I’d like to be able to say that when I saw what was being done to him, I stood up and spoke out, stopping the humiliation with some cheeky quip. If this had been the movie of my life, that’s exactly what I would have done—a great way to establish what a plucky, likeable guy I am. But this wasn’t a movie, and the only audience was the other kids in that cafeteria, so I sat there like everyone else. It wouldn’t have made any difference anyway. Nothing I could’ve said would have stopped what they were doing to Brian. The jocks just would’ve thrown stuff at me too, and when I took lifesaving, the first thing they taught us was to think long and hard before you approach a drowning person—that if you get too close, they can pull you under with them.

“What’s going on?”
The voice of a cafeteria worker cut through the din.

The food stopped coming, but the laughter didn’t.

Brian sat there for a second, the back of his shirt flecked with chili and ice cream and pudding. Then he stood up, and bits of food started dripping down to the floor. Brian turned and looked out across the cafeteria with such a mixture of bewilderment and sadness in his eyes that I felt a deep pang of a shame way down in my stomach, even though I was one of only about fifteen people who weren’t laughing at him. Incredibly, Brian took the time to carry his tray to the garbage can, where he dumped his trash. Anyone who couldn’t see the dignity in his sorting of his dirty silverware didn’t know what dignity was.

But most of the kids in the cafeteria just laughed louder still.

“Would you
look
at this?” said the frustrated cafeteria worker, spotting the mess behind where Brian had been sitting. “Who’s going to clean this up? Huh?
Who?”
The worker was saying this to Brian, which I thought was ironic. Talk about blaming the victim.

Gunnar, Min, and I turned back to our table, but none of us said anything. I wasn’t sure what Gunnar and Min were thinking. I knew they thought it was terrible how everyone treated Brian Bund. But let’s face it, Brian was weird. He had acne and he smelled bad. And to Gunnar and Min, Brian probably seemed so different that he was like another species. You care when someone kicks a dog, you feel bad for the poor animal, but you don’t feel that bad, because it’s not like it’s a human being.

Brian didn’t seem so different to me. Because I knew that’s how people might treat me if they ever learned the truth. It scared the hell out of me, because I was certain I could never handle being that completely alone.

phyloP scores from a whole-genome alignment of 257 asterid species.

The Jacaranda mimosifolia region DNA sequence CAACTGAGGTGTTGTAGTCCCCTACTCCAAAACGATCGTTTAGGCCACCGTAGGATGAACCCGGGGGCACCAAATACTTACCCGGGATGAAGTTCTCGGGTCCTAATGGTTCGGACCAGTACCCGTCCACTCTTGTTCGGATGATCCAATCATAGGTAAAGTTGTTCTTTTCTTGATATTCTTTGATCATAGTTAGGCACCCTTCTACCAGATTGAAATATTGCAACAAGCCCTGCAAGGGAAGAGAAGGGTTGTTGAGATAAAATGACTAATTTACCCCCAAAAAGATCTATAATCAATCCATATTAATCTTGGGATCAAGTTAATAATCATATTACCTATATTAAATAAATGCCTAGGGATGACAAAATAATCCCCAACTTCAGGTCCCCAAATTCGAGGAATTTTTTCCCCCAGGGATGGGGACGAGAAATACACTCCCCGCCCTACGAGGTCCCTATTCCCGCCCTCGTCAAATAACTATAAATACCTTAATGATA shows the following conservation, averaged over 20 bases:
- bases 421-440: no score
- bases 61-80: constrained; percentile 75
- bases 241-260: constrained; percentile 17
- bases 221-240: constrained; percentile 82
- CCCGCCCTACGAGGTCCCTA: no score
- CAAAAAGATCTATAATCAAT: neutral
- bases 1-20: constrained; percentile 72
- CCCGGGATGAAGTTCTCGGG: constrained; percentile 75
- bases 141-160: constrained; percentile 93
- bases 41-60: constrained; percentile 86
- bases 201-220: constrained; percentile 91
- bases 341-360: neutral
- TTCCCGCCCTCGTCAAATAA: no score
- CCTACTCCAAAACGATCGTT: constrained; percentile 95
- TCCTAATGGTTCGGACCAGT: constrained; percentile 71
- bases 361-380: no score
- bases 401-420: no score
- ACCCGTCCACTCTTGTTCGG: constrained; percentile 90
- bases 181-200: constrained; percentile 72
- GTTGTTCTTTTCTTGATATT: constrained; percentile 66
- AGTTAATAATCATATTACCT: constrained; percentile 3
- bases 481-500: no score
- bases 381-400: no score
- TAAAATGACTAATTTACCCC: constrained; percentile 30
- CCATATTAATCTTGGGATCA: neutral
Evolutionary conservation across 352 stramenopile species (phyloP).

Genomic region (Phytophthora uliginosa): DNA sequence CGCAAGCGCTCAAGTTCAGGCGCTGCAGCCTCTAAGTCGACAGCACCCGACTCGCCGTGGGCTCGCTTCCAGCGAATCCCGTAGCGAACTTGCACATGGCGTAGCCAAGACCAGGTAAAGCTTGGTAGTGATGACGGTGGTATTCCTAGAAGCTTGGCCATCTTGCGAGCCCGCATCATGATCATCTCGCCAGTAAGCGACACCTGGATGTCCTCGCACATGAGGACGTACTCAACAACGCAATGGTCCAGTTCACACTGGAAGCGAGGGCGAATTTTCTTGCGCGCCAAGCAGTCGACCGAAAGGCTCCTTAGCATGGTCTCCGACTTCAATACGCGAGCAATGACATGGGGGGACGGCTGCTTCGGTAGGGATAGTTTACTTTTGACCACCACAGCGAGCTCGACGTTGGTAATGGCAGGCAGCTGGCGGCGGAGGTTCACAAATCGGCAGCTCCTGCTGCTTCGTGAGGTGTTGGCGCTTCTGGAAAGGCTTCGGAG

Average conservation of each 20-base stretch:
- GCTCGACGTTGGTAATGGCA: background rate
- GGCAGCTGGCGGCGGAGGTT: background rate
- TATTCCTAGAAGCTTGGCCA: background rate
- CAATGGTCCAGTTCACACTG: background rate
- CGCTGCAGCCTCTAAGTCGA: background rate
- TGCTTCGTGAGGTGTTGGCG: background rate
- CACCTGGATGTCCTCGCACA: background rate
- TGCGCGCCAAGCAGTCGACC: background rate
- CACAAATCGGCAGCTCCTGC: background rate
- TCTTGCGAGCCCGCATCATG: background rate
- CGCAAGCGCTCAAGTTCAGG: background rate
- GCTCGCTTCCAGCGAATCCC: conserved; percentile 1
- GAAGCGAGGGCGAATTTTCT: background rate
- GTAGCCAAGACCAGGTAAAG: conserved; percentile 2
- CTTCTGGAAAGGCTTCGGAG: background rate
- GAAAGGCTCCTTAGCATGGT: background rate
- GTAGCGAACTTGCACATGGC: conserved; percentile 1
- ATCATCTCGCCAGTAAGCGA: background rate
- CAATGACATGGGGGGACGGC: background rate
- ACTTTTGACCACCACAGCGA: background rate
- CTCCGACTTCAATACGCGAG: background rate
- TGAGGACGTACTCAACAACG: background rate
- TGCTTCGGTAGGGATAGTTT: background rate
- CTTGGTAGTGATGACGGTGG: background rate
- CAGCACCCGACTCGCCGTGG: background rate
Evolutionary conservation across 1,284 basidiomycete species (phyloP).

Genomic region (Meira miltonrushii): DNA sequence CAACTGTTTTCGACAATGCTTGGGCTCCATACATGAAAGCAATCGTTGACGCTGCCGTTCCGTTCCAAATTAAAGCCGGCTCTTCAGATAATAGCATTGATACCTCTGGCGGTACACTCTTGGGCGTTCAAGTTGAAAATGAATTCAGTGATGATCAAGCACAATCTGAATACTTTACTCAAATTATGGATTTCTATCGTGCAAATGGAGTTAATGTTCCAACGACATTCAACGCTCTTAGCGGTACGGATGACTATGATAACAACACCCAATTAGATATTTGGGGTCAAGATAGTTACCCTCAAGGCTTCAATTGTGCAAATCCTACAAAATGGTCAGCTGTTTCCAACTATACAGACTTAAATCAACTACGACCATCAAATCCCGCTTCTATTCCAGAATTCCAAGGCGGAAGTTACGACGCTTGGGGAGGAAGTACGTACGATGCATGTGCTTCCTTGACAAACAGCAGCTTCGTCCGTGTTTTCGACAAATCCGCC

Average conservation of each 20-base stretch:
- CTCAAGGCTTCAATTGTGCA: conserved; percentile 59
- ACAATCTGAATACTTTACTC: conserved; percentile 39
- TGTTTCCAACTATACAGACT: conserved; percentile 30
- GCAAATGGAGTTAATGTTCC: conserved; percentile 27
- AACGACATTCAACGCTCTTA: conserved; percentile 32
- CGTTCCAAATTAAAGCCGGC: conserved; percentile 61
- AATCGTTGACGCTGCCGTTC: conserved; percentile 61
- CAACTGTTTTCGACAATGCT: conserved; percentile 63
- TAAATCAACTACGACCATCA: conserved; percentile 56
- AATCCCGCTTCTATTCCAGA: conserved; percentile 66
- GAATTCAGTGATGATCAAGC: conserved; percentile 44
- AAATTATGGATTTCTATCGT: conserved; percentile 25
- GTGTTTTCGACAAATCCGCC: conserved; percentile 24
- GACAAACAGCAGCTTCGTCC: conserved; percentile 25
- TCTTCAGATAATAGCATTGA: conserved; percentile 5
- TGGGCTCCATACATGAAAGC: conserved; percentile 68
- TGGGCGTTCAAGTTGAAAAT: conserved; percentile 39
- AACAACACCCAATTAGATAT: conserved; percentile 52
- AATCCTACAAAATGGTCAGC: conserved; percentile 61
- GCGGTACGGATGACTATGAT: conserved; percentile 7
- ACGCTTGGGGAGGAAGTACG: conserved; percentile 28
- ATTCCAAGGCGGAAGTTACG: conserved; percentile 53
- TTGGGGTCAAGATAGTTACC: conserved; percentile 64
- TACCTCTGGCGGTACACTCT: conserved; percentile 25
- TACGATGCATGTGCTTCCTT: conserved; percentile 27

That night in my bedroom, I logged on to the Net. I said I’d never actually been naked with a guy, but it’s possible that once or twice I might’ve gone to a gay chat room and maybe even gone off for a private chat with a guy or two. I refuse to say any more about this on the grounds that it may incriminate me, but I will say that mostly we really did just chat about innocent things, like how long had we known we were gay and which actor did we think was cute.

The fact is, there’s a difference between being alone and being lonely; I may not have been completely alone in life, but I was definitely lonely. My secret mission—four years in an American high school—had been an involuntary one, and now I desperately wanted to be somewhere where I could be honest about who I was and what I wanted. I had plenty to say on the topic, but no one to say it to—not my friends, definitely not my parents (don’t get me started). The Internet gave me people to say it to. Problem is, they weren’t real.

That night, I visited one of my regular gay haunts. Among the list of various chat rooms—“College Students,” “Bisexuals,” “Political Junkies,” etc.—there is a whole list of rooms categorized by geographic location. In other words, if you want to talk to a gay person in Boise, Idaho, there’s a room labeled “Boise, Idaho.”

I kept scrolling down the screen until I came to a room listing the town where I live. It hadn’t been here before—they must have just added it—and it caught me by surprise. My hometown is kind of smallish, and it had never occurred to me that there might actually be other gay people there. It made sense, of course—10 percent, gays are your friends and neighbors, all that crap. But I’d kind of assumed that that’s just talk and that gay people really only live in New York and San Francisco. Still, if there are gay people in Boise, Idaho, it stood to reason they’d be in my town too.

I entered the chat room. I may have been a tad more excited than usual.

There was only one other person in the room, which made sense to me, since I figured there was only about one other gay person in my whole hometown. His handle was GayTeen, which wasn’t the most original name I’d ever seen. Mine was Smuggler, for no reason I can explain.

Hey
, I wrote.


Sup
? he wrote.

Not exactly the most exciting conversation. But I admit, I was desperate.

Age?
I asked.

BOOK: Geography Club